1. 1.0 1.1 "Area: Llanrwst (Parish), Key Figures for 2011 Census: Key Statistics". Neighbourhood Statistics. Office for National Statistics. Retrieved 15 May 2014.<templatestyles src="Module:Citation/CS1/styles.css"></templatestyles>
  2. http://snowdoniaantiques.co.uk/www.snowdoniaantiques.co.ukimagegallery.php?view=thumbnailList&category=9
  3. Snowdonia National Park Authority. "Location Map".<templatestyles src="Module:Citation/CS1/styles.css"></templatestyles>
  4. "History of Llanrwst: Saint Grwst the Confessor". Retrieved 18 April 2015.<templatestyles src="Module:Citation/CS1/styles.css"></templatestyles>
  5. "History of Llanrwst: Foundation of the Modern Church".<templatestyles src="Module:Citation/CS1/styles.css"></templatestyles>
  6. Lewis, Samuel (1840). A Topographical Dictionary of Wales Vol 1. London: S Lewis.<templatestyles src="Module:Citation/CS1/styles.css"></templatestyles>
  7. "...Llanrwst is the principal mart for this article, and is attended by the English buyers: the price obtained for the wool at this fair is usually the standard for the year."[6]
  8. BBC - Gogledd Orllewin - hanes
  9. 9.0 9.1 9.2 Talk of the town BBC News, 28 April 2006
  10. 10.0 10.1 "Llanrwst Almshouse Museum rent rise blamed for closure". BBC Wales. Retrieved 18 April 2015.<templatestyles src="Module:Citation/CS1/styles.css"></templatestyles>
  11. "Celebrations as town council re-open Llanrwst Almshouses Museum". Daily Post.<templatestyles src="Module:Citation/CS1/styles.css"></templatestyles>
  12. "Llanrwst Almshouses re-opens and is taken on by town council". Daily Post. Retrieved 18 April 2015.<templatestyles src="Module:Citation/CS1/styles.css"></templatestyles>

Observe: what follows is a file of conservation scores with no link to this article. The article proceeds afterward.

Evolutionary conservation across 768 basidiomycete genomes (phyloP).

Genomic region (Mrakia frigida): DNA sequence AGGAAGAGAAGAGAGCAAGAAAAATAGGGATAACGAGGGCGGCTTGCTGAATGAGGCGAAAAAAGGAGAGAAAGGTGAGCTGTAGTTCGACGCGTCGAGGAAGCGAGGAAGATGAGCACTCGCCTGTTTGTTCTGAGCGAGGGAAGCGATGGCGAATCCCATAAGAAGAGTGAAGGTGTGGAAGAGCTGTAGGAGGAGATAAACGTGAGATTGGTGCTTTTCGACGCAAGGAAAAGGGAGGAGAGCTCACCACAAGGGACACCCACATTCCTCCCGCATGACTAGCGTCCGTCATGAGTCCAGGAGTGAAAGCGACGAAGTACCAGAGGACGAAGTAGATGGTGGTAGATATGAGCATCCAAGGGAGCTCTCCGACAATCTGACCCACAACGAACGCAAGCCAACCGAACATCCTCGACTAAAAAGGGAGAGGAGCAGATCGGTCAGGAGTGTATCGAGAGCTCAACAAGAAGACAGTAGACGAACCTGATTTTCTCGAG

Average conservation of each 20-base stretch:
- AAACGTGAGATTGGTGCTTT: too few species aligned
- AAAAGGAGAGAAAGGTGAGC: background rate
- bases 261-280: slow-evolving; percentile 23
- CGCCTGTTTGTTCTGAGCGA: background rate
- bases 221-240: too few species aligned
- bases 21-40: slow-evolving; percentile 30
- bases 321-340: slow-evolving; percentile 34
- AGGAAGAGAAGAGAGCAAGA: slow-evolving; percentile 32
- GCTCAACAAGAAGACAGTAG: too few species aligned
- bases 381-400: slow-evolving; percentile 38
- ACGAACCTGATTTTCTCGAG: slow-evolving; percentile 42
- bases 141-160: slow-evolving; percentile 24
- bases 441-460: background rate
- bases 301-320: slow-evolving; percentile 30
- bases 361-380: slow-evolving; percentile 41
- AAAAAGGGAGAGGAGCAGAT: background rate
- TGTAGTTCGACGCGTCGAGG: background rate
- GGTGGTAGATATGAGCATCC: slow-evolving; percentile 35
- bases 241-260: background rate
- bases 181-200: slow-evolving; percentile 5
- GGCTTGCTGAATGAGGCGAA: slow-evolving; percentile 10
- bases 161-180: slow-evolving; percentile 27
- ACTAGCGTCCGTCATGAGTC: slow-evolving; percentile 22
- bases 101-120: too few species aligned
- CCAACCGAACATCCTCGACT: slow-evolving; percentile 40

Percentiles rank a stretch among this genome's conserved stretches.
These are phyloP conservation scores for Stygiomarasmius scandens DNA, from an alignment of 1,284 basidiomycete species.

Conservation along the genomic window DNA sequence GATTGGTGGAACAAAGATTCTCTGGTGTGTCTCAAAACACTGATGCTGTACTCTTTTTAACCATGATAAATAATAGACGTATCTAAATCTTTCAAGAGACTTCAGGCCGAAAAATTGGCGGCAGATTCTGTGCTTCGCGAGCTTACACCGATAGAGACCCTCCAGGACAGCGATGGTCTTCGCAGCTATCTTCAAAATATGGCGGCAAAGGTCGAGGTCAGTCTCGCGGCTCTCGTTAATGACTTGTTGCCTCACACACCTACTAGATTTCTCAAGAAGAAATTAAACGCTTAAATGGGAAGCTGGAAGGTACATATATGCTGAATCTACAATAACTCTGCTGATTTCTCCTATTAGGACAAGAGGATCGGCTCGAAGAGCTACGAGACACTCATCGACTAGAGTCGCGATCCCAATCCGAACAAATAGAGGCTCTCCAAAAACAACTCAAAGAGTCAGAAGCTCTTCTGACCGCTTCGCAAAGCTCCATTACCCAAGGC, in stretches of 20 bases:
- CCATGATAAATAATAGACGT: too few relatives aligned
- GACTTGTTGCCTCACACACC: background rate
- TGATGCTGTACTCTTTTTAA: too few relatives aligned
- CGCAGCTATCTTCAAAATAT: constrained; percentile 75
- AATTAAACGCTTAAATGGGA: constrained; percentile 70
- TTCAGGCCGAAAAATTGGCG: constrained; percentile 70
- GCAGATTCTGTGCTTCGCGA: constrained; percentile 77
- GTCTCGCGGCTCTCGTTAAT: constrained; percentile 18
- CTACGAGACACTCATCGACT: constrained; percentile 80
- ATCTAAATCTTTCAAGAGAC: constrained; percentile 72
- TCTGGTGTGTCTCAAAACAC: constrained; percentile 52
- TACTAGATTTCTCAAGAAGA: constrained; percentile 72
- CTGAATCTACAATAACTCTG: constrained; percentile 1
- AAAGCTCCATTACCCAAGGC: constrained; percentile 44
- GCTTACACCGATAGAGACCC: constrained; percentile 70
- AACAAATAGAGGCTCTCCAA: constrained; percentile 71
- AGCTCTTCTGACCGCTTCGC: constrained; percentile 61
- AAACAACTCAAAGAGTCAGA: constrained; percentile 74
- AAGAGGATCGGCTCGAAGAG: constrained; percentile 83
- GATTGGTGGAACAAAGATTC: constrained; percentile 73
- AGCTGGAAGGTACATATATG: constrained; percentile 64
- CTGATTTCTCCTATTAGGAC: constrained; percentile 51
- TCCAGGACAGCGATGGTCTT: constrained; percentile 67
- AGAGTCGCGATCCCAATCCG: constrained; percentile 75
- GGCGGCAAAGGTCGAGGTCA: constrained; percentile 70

13. "Tu Hwnt I'r Bont".<templatestyles src="Module:Citation/CS1/styles.css"></templatestyles>
  14. "Tu Hwnt ir Bont in Wales". Wales Directory.<templatestyles src="Module:Citation/CS1/styles.css"></templatestyles>
  15. "Llanrwst" (PDF). Conservation Area Appraisal - Conwy County Borough Council. Conwy County Borough Council.<templatestyles src="Module:Citation/CS1/styles.css"></templatestyles>
  16. Breverton, Terry (2012). Owain Glyndwr: The Story of the Last Prince of Wales. Amberley Publishing Limited. ISBN 1445608766.<templatestyles src="Module:Citation/CS1/styles.css"></templatestyles>
  17. http://www.un.org/en/sc/repertoire/46-51/46-51_02.pdf
  18. http://www.conwy.gov.uk/upload/public/attachments/567/welsh_language_bulletin_201308_.pdf
  19. "Cardiff Glamorgan". Vision of Britain.<templatestyles src="Module:Citation/CS1/styles.css"></templatestyles>
  20. "In 1801 the pop. [of Cardiff] was only 1018; in 1841 is was 10,077..."[19]
  21. "Llanrwst CP/AP". Vision of Britain.<templatestyles src="Module:Citation/CS1/styles.css"></templatestyles>

External links